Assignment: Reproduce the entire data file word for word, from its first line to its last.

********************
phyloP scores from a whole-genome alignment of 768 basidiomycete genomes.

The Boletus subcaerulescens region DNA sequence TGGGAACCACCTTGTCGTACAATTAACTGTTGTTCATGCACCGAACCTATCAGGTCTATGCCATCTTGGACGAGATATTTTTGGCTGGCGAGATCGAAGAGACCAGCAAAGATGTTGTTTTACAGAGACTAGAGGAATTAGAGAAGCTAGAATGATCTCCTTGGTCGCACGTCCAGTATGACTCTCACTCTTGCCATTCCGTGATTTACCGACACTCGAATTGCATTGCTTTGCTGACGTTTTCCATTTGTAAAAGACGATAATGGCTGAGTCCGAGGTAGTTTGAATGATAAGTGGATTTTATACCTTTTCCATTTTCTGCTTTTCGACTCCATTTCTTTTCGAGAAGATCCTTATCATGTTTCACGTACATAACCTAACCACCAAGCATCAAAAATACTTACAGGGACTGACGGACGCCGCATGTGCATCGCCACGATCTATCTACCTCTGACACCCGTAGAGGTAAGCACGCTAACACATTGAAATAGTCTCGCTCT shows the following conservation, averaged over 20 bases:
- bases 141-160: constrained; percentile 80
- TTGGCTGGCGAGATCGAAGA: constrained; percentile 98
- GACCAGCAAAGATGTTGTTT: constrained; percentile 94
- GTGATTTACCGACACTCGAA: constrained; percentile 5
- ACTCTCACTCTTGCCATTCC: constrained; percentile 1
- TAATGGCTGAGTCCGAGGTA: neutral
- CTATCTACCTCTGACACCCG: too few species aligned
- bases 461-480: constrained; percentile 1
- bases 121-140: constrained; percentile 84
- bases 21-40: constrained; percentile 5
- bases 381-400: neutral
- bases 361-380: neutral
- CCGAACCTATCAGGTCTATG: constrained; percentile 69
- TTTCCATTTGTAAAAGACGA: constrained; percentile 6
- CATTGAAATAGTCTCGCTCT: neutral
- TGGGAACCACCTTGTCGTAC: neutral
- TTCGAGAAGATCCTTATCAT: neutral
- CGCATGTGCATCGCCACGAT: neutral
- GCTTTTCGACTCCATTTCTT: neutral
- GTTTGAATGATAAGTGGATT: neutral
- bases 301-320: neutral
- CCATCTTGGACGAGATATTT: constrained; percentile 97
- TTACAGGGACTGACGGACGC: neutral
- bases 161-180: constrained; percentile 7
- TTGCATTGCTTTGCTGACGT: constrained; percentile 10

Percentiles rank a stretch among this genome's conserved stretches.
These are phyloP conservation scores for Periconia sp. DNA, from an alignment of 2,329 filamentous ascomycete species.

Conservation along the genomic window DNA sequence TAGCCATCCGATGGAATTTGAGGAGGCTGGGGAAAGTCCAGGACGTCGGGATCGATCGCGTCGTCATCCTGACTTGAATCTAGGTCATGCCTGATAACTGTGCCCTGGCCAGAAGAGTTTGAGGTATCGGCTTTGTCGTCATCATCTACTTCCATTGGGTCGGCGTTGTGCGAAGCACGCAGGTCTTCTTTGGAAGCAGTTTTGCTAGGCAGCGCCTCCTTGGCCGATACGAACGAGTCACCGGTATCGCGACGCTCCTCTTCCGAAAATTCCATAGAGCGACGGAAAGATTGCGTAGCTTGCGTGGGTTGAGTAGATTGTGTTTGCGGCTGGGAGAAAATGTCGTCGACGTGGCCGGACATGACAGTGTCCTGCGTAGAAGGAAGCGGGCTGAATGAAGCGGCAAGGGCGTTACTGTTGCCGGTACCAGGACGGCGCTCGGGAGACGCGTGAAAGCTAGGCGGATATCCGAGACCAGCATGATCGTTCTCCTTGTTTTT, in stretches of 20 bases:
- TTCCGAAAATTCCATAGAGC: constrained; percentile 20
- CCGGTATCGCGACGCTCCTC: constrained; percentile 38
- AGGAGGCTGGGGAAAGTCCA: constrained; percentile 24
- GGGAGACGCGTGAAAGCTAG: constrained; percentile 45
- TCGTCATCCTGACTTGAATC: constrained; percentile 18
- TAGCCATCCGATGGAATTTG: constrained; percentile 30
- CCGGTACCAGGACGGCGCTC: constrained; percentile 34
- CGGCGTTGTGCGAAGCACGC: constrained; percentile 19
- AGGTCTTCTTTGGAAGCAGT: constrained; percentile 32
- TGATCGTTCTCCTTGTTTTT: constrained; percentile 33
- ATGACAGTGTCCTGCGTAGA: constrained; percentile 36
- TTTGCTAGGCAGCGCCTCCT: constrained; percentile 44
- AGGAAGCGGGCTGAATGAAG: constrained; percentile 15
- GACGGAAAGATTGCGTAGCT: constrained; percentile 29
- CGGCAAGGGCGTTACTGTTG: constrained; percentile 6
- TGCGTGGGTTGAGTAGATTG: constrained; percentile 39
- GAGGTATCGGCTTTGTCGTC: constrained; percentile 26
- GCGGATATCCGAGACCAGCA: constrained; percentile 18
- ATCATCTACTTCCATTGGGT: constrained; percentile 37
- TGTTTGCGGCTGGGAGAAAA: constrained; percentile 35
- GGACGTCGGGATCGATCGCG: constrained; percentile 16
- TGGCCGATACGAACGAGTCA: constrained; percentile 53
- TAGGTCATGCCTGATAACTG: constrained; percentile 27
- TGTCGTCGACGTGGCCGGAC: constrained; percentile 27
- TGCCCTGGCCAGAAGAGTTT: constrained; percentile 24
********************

phyloP scores from a whole-genome alignment of 768 basidiomycete genomes.

The Boletus subcaerulescens region DNA sequence TGGGAACCACCTTGTCGTACAATTAACTGTTGTTCATGCACCGAACCTATCAGGTCTATGCCATCTTGGACGAGATATTTTTGGCTGGCGAGATCGAAGAGACCAGCAAAGATGTTGTTTTACAGAGACTAGAGGAATTAGAGAAGCTAGAATGATCTCCTTGGTCGCACGTCCAGTATGACTCTCACTCTTGCCATTCCGTGATTTACCGACACTCGAATTGCATTGCTTTGCTGACGTTTTCCATTTGTAAAAGACGATAATGGCTGAGTCCGAGGTAGTTTGAATGATAAGTGGATTTTATACCTTTTCCATTTTCTGCTTTTCGACTCCATTTCTTTTCGAGAAGATCCTTATCATGTTTCACGTACATAACCTAACCACCAAGCATCAAAAATACTTACAGGGACTGACGGACGCCGCATGTGCATCGCCACGATCTATCTACCTCTGACACCCGTAGAGGTAAGCACGCTAACACATTGAAATAGTCTCGCTCT shows the following conservation, averaged over 20 bases:
- bases 141-160: constrained; percentile 80
- TTGGCTGGCGAGATCGAAGA: constrained; percentile 98
- GACCAGCAAAGATGTTGTTT: constrained; percentile 94
- GTGATTTACCGACACTCGAA: constrained; percentile 5
- ACTCTCACTCTTGCCATTCC: constrained; percentile 1
- TAATGGCTGAGTCCGAGGTA: neutral
- CTATCTACCTCTGACACCCG: too few species aligned
- bases 461-480: constrained; percentile 1
- bases 121-140: constrained; percentile 84
- bases 21-40: constrained; percentile 5
- bases 381-400: neutral
- bases 361-380: neutral
- CCGAACCTATCAGGTCTATG: constrained; percentile 69
- TTTCCATTTGTAAAAGACGA: constrained; percentile 6
- CATTGAAATAGTCTCGCTCT: neutral
- TGGGAACCACCTTGTCGTAC: neutral
- TTCGAGAAGATCCTTATCAT: neutral
- CGCATGTGCATCGCCACGAT: neutral
- GCTTTTCGACTCCATTTCTT: neutral
- GTTTGAATGATAAGTGGATT: neutral
- bases 301-320: neutral
- CCATCTTGGACGAGATATTT: constrained; percentile 97
- TTACAGGGACTGACGGACGC: neutral
- bases 161-180: constrained; percentile 7
- TTGCATTGCTTTGCTGACGT: constrained; percentile 10

Percentiles rank a stretch among this genome's conserved stretches.
These are phyloP conservation scores for Periconia sp. DNA, from an alignment of 2,329 filamentous ascomycete species.

Conservation along the genomic window DNA sequence TAGCCATCCGATGGAATTTGAGGAGGCTGGGGAAAGTCCAGGACGTCGGGATCGATCGCGTCGTCATCCTGACTTGAATCTAGGTCATGCCTGATAACTGTGCCCTGGCCAGAAGAGTTTGAGGTATCGGCTTTGTCGTCATCATCTACTTCCATTGGGTCGGCGTTGTGCGAAGCACGCAGGTCTTCTTTGGAAGCAGTTTTGCTAGGCAGCGCCTCCTTGGCCGATACGAACGAGTCACCGGTATCGCGACGCTCCTCTTCCGAAAATTCCATAGAGCGACGGAAAGATTGCGTAGCTTGCGTGGGTTGAGTAGATTGTGTTTGCGGCTGGGAGAAAATGTCGTCGACGTGGCCGGACATGACAGTGTCCTGCGTAGAAGGAAGCGGGCTGAATGAAGCGGCAAGGGCGTTACTGTTGCCGGTACCAGGACGGCGCTCGGGAGACGCGTGAAAGCTAGGCGGATATCCGAGACCAGCATGATCGTTCTCCTTGTTTTT, in stretches of 20 bases:
- TTCCGAAAATTCCATAGAGC: constrained; percentile 20
- CCGGTATCGCGACGCTCCTC: constrained; percentile 38
- AGGAGGCTGGGGAAAGTCCA: constrained; percentile 24
- GGGAGACGCGTGAAAGCTAG: constrained; percentile 45
- TCGTCATCCTGACTTGAATC: constrained; percentile 18
- TAGCCATCCGATGGAATTTG: constrained; percentile 30
- CCGGTACCAGGACGGCGCTC: constrained; percentile 34
- CGGCGTTGTGCGAAGCACGC: constrained; percentile 19
- AGGTCTTCTTTGGAAGCAGT: constrained; percentile 32
- TGATCGTTCTCCTTGTTTTT: constrained; percentile 33
- ATGACAGTGTCCTGCGTAGA: constrained; percentile 36
- TTTGCTAGGCAGCGCCTCCT: constrained; percentile 44
- AGGAAGCGGGCTGAATGAAG: constrained; percentile 15
- GACGGAAAGATTGCGTAGCT: constrained; percentile 29
- CGGCAAGGGCGTTACTGTTG: constrained; percentile 6
- TGCGTGGGTTGAGTAGATTG: constrained; percentile 39
- GAGGTATCGGCTTTGTCGTC: constrained; percentile 26
- GCGGATATCCGAGACCAGCA: constrained; percentile 18
- ATCATCTACTTCCATTGGGT: constrained; percentile 37
- TGTTTGCGGCTGGGAGAAAA: constrained; percentile 35
- GGACGTCGGGATCGATCGCG: constrained; percentile 16
- TGGCCGATACGAACGAGTCA: constrained; percentile 53
- TAGGTCATGCCTGATAACTG: constrained; percentile 27
- TGTCGTCGACGTGGCCGGAC: constrained; percentile 27
- TGCCCTGGCCAGAAGAGTTT: constrained; percentile 24